Thursday, December 6, 2018

Sea Wife (1957)


I started this post nearly two years ago, typing the beginning here and writing the rest on paper as I watched the film. But I never polished it up and posted it so when Realweedgiemidget Reviews announced the Regaling about Richard Burton Blogathon I thought it would be the perfect time to get the posted! Unfortunately I couldn't find my notes until I did some serious cleaning today which is why this post is a day late. Sorry Gill!

The other day (3-8-17) I watched Sea Wife (1957), which aired on TCM the night after Robert Osborne passed away to join the countless stars he loved and admired so much. After tearfully watching a message from Ben Mankiewicz before the film started, and the TCM Remembers video, the opening credits of Sea Wife began.

The opening song, "I'll Find You" sung by David Whitfield over a background of sparkling water, reminded me very much of a 1960s live-action Disney film. You can listen to the song below.


Starring Richard Burton (TCM's Star of the Month in March 2017) and Joan Collins, the film is based on the book Sea-Wyf and Biscuit by J. M. Scott. We meet Biscuit (Burton) en route to ?? by ship. He is contemplative (as only Burton can be) and after starring off into the distance for a few moments, he makes his way to telegraph office where he places an ad in the personal columns. He continues this upon his arrival at every major newspaper. All of them are addressed simply to "Sea Wife."



He finally receives a reply, from a patient in a rest home. Upon his arrival at the grand house and grounds he is met, not by the person he was expecting, but a wheelchair bound older man. They begin to talk and the old man becomes excited about some past event. We fade in time to a crowded boat in Singapore. The year, 1942.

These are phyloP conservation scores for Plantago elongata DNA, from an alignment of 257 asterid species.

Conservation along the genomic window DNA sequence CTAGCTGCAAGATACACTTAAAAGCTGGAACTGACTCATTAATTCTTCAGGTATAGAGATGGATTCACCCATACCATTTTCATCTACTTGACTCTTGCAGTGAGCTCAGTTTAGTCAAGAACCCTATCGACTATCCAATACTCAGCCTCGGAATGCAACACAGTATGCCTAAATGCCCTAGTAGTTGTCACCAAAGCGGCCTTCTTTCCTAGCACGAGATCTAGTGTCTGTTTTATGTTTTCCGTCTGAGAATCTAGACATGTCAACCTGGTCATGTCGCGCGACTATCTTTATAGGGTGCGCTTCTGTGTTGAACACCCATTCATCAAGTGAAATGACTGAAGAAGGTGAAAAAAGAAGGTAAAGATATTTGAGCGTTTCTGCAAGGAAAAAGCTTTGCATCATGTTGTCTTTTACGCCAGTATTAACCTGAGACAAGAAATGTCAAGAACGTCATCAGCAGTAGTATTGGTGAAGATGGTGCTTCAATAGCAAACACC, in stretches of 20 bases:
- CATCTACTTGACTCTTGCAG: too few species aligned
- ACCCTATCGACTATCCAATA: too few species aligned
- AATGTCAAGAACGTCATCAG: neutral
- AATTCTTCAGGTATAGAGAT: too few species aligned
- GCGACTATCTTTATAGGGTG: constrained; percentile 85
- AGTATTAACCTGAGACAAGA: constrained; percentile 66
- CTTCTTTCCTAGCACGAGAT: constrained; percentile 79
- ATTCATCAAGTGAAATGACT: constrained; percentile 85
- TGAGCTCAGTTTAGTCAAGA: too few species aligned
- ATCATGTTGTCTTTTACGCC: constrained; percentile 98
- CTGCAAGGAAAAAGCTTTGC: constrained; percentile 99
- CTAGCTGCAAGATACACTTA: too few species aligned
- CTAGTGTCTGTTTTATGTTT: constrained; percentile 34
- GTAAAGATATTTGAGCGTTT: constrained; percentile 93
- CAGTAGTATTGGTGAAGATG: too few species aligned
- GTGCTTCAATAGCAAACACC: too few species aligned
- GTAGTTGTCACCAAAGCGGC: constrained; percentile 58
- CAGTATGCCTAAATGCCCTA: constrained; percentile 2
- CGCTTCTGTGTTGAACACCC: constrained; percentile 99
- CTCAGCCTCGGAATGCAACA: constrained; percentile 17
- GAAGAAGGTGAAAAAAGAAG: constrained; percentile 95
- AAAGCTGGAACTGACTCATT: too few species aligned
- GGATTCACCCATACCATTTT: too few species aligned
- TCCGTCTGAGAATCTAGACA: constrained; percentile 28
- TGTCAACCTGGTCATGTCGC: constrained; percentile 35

It is the first night at sea. The boat, carrying well beyond it's weight limit of men, women, and children, is torpedoed by a Japanese sub. Panic ensues with people screaming and a fire raging in the engine room. A young girl clings to a nun in a black habit (Joan Collins) who, in order for the child to stay in the lifeboat, tosses off her habit to reveal a simple white shift. There is a bit of a "Titanic" moment as there aren't enough lifeboats to go around, one of them capsizing, spilling its' load into the sea. Some inflatable rafts are launched and the nun and a wounded Biscuit, who was also a passenger, climb onto an empty raft. Together they rescue and older man from the water - the same man we met at the rest home - and watch as their ship erupts in flames. As they are paddling away from the turbulence another passenger climbs aboard, a black man who (in an unfortunate stereotype found in many films) gazes a little too long at the nun who looks very appealing despite her short wet hair and oversized white gown (it helps when your eye shadow and false eyelashes make it through the ordeal).


The four drifters, rather than reveal their true identities, come up with nicknames for one another. The older man is called Bulldog, the black man becomes No. 4 as he was the fourth passenger, and the aforementioned Biscuit who is in charge of the rations: biscuits. They take turns watching, with Bulldog and the nun having a conversation about God when he catches her praying.

It is No. 4 who gives the nun her nickname  - he was the only one to see her onboard in her habit. As the three men watch her swimming No. 4 calls her "Sea Wife," another name for a mermaid.


After only two days adrift they are already halfway through their rations.  Bulldog begins talking about drinking blood to quench their thirst, causing tempers to flare. Their argument is cut short when Sea Wife hears something in the fog. They paddle toward the sound and come upon a submarine! Unfortunately it's Japanese. They want to know if there are any other American warships at sea. When the drifters declare they know nothing, the Japs refuse to give them food or water. They won't even take them aboard as prisoners, preferring to let them die at sea. Sea Wife begs for mercy however and they are given some provisions before the submarine slips back into the dark waters.